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Audio Interview: Mickey Z 'Myth America, A Standup Tragedy'

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PostPosted: Tue Sep 23, 2008 8:08 pm    Post subject: Audio Interview: Mickey Z 'Myth America, A Standup Tragedy' Reply with quote


The Next Level Show - 25th September, 2008

Mickey Z
Myth America A Standup Tragedy

Mickey Z is a writer, blogger, political commentator and
novelist living in New York City. He is a regular contributor to ZNet, GNN,
CounterPunch, Dissident Voice and other websites. Fintan Dunne raps
with Mickey about Obama, the tragic state of the Union, the Planet,
the Economy, his new Novel and Resistance to the political order.

Broadband Mp3 Audio
Click to Play or Right-Click to 'Save As' and Download.

Dialup Mp3 Audio
Click to Play or Right-Click to 'Save As' and Download.



GNN Writings:

Mickey Z Bio
A self-educated kickboxing instructor who lectures on foreign policy at
MIT in his spare time, Mickey Z has been called a “professional iconoclast”
by Newsday. TimeOut New York says he’s a “political provocateur.”
To Howard Zinn, he’s “iconoclastic and bold.”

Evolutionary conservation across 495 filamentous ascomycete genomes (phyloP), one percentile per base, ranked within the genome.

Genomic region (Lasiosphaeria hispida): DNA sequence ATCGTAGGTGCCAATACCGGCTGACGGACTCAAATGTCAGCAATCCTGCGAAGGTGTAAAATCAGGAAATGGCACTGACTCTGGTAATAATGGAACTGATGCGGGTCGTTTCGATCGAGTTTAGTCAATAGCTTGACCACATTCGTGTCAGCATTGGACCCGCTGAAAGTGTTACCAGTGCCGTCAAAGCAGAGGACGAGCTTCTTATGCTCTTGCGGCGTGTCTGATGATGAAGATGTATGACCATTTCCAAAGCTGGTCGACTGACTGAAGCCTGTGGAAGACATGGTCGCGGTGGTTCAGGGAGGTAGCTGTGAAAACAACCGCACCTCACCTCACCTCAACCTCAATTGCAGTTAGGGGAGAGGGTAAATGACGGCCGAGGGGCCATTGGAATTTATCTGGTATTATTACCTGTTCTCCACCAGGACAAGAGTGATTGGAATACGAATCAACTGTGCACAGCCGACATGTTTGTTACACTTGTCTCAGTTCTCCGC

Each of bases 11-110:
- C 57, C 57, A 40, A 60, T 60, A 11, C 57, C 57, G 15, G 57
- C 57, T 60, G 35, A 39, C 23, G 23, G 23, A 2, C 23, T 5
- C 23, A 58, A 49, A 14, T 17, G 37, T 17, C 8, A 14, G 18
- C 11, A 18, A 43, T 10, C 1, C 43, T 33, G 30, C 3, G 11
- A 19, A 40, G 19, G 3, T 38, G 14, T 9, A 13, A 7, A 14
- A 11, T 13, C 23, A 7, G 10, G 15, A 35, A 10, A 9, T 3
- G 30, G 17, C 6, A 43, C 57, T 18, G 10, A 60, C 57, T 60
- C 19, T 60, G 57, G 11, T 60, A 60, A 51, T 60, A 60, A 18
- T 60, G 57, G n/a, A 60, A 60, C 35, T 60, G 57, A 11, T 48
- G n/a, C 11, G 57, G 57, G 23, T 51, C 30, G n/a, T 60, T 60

Born and raised in Astoria, Queens where he currently lives with his wife Michele, Mickey Z. is probably the only person on the planet to have appeared in both a karate flick with Billy Blanks and an anti-war book with Noam Chomsky. Mickey Z. is the author of five nonfiction books, several of which have been translated into Italian: 50 American Revolutions You're Not Supposed to Know, The Seven Deadly Spins, A Gigantic Mistake, The Murdering of My Years, and Saving Private Power. His nonfiction, short fiction, and poetry have appeared regularly in a wide range of online and print publications and anthologies, including: New York Daily News, Veg News, Poets and Writers, Village Voice, Chess Life, Guerilla News Network, Black Belt, What Would Bill Hicks Say?, Tutto in Vendita, Underground, and many others. Mickey has also served as Senior Editor of Wide Angle (2 002-04 ) and Editor-in-Chief of Curio ( 1996-98 ). Screenplays he has optioned include A Saint in the City, Second Option, and The Pride. He is the recipient of two writing grants from the Puffin Foundation ( 2003 and 2005 ) and a Fellowship in Non-fiction Literature from the New York Foundation for the Arts (1997).